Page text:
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Guess what? Ordering online groceries won’t take a week anymore

  • July 08, 2020

Remember those long, long waits to get online groceries delivered back in March and April? Those coronavirus pandemic shortages that created delays of at least a week for orders to be fulfilled have been replaced now by normal delivery times. 

“The waits were so extreme during the height of coronavirus fear,” notes Ryan Ford, a San Francisco web designer who has shopped often for online groceries. “Now, it’s a lot easier.”

With the pandemic back in full force again in many parts of the country, and consumers being urged again to spend more time at home, USA TODAY decided to do spot checks of the major services and see how they performed. We looked at Amazon Fresh, Whole Foods, Instacart, Postmates, Target, Walmart and shopping from local markets in the Los Angeles area, and the results were night and day from what we saw in March and April, back when it was so hard to fulfill orders. 

An empty grocery cart heading into a loaded supermarket aisle.

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But all was not perfect, with some foods being out of stock, delivery times wildly fluctuating depending upon what time of the day you ordered. And some services were downright confusing. (See the Target section below.)

Amazon Fresh

The promise is “same day delivery” when you visit the website, and when we did a mock order early Tuesday morning, we were given slots for a late afternoon or early evening delivery, but when we tried an order again at 1:30 p.m., we were told delivery times for Tuesday were all gone. That said, Amazon told us it was wide open Wednesday and Thursday for delivery, but many key foods were out of stock, including best-sellers like Diet Coke, AW Root Beer, Morningstar Farms garden burgers and some brands of cheese sticks. Delivery service is free for members of Amazon’s Prime entertainment and expedited shipping service, which costs $119 yearly, but customers need to have a minimum order, which is around $35-$40 depending upon where you live.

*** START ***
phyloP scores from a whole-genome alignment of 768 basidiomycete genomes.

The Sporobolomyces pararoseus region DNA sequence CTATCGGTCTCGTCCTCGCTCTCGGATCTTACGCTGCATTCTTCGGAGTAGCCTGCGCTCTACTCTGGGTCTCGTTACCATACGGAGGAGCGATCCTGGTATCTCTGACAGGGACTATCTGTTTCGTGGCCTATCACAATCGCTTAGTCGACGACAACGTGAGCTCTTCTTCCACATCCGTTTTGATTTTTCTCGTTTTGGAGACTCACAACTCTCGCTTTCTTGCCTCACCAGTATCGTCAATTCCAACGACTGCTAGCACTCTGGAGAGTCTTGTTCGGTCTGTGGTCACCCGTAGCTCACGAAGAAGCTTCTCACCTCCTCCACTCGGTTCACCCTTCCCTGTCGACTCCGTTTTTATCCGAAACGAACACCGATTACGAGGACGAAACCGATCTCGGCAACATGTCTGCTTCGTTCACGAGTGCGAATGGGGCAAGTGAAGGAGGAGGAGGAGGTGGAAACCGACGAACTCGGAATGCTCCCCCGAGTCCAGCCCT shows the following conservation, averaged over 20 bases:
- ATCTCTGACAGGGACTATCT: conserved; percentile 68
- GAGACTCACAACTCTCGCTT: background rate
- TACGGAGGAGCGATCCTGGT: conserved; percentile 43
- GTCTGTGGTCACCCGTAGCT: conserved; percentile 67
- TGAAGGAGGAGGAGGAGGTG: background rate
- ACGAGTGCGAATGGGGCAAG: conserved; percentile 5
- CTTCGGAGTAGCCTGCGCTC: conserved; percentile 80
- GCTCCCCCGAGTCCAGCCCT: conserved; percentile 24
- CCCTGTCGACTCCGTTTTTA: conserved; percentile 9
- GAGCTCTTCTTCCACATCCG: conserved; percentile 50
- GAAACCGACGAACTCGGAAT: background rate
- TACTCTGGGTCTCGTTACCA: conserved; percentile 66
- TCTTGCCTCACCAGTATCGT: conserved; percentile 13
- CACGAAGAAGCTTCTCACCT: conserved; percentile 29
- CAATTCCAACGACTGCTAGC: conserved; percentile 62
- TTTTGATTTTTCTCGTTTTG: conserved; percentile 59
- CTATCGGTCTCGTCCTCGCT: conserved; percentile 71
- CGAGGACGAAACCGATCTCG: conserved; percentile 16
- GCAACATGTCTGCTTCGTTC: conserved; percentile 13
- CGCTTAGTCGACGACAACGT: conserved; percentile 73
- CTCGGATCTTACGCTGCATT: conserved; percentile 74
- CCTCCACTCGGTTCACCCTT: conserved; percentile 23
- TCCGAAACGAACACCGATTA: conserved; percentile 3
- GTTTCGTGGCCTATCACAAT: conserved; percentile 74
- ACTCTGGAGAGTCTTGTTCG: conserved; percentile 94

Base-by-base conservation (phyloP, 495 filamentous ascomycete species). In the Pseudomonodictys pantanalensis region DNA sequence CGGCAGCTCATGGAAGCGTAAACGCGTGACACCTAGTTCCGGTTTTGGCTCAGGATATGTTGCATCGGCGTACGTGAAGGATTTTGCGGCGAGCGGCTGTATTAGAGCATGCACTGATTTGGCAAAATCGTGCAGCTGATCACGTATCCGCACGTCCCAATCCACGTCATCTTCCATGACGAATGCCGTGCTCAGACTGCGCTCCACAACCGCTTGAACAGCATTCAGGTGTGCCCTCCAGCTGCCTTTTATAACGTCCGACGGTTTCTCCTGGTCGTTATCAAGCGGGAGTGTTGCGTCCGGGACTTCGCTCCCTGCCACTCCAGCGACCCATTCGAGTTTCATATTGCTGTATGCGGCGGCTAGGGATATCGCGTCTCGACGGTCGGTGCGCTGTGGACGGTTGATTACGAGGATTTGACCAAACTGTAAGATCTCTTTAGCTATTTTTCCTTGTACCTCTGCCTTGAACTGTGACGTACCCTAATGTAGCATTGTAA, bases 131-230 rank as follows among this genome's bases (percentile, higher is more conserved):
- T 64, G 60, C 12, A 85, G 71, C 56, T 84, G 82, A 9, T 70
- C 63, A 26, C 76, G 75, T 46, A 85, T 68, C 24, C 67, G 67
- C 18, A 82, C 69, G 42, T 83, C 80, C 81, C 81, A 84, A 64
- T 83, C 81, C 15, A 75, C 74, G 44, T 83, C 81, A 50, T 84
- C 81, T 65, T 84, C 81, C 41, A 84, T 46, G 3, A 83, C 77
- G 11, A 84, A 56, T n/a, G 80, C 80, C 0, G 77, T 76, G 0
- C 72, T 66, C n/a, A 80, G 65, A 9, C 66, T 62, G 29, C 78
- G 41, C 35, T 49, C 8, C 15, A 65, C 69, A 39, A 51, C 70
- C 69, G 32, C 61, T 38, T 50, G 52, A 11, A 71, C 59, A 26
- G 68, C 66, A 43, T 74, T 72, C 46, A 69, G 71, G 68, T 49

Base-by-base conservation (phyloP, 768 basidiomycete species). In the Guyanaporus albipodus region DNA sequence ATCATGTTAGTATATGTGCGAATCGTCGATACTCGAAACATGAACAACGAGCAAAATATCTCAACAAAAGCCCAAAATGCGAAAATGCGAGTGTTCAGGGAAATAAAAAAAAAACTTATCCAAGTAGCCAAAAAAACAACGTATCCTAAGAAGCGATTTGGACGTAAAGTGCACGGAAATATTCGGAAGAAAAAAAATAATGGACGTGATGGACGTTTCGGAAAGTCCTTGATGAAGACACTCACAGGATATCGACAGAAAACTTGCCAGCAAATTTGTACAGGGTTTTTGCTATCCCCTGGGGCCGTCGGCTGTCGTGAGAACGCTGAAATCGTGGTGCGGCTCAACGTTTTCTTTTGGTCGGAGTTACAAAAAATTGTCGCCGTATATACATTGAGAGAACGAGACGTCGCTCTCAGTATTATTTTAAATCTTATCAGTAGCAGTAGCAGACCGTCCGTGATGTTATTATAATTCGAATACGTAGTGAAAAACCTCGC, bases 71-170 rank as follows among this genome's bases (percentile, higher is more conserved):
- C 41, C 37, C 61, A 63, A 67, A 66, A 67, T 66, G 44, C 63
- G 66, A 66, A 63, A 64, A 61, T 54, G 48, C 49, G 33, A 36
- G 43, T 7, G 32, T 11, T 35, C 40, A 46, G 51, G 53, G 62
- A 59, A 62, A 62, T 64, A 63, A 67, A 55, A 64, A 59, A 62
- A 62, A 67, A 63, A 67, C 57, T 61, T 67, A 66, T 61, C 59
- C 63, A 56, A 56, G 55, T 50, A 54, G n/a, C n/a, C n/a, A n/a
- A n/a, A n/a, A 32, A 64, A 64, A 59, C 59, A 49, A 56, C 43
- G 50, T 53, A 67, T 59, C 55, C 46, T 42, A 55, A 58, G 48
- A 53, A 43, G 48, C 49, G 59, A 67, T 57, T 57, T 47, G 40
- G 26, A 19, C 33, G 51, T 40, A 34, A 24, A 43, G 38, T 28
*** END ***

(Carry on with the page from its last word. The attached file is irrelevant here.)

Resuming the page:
Whole Foods

Amazon owned Whole Foods also promised free two-hour delivery, but that’s not what the checkout said. Our 1:55 p.m. order had a $4.99 delivery attached to have food arrive by 4 p.m., or free if delivered by 6 p.m. Whole Foods ordered to deliver the same items the following day, between 6 and 10 p.m. Again, there are minimum purchases to qualify for the free delivery. 

Target

Target tacked a $9.99 delivery fee onto a $40 order, unless I paid $99 for the Shipt service (which is owned by Target.) The Tuesday order said it could be delivered by midnight, early in the morning on Wednesday (4-5 a.m.) or as soon as 4-5 p.m. Wednesday. Target will bring your orders directly to your car and put them in your trunk, saving you from the pain and risk of entering the store. However, that’s only if you order on the Target app, not on the computer. (Which we did by instinct, only to have to call and cancel the order after we got the confirmation and were instructed to enter the store for pickup.)

Instacart

The food delivery service works with several markets to send shoppers to stores to pick up the food and then bring it to your doorstep. Our Tuesday morning orders were offered within a two-hour window from Ralph’s (part of the Kroger chain) in Los Angeles, while Von’s (part of Albertson’s) pushed us to the evening, for a $10 fee. When we tried the order in the afternoon, we were pushed to Wednesday for late afternoon, again for $10, or Thursday between 12 and 3 for $5.95. Tipping is extra and vital — Instacart shoppers depend upon your kindness. 

Postmates

The company, which Uber said it wanted to acquire this week for over $2.65 billion, offered a flat 45-60 minute delivery promise, from the same Von’s store, and said also tacked on a $10 fee. 

Walmart

We were offered free delivery from the giant retailer —along with a two-day wait for delivery.

Consumer Ford says while he appreciated the convenience of online food shopping, the expense was just not worth it. He says it added a good $30 or more to the average bill, once you factor in delivery fees, higher markups and the need to tip the shopper.

“We have tried to limit exposure to the outside world as much as possible, so sometimes we bite,” he adds. “But it’s an expensive bite.”

Serena Ehrlich, however, has switched altogether to online food shopping, and swears by Amazon, for Fresh and Whole Foods to get her week’s worth of shopping done. She said on Facebook that she uses both services “because one or the other always runs out. Organic meat is very hard to come by online, and the produce received is frequently about to expire so you have to move fast.”

In Buffalo, Rachel Ingalsbe says she hasn’t shopped for groceries in person for quite some time. In April, it took a week or longer to get a delivery date “and we had to stagger stores because sometimes they had no delivery times. Now, it must be that people are back shopping in store, because today we got same day delivery!”

Follow USA TODAY’s Jefferson Graham (@jeffersongraham) on Twitter

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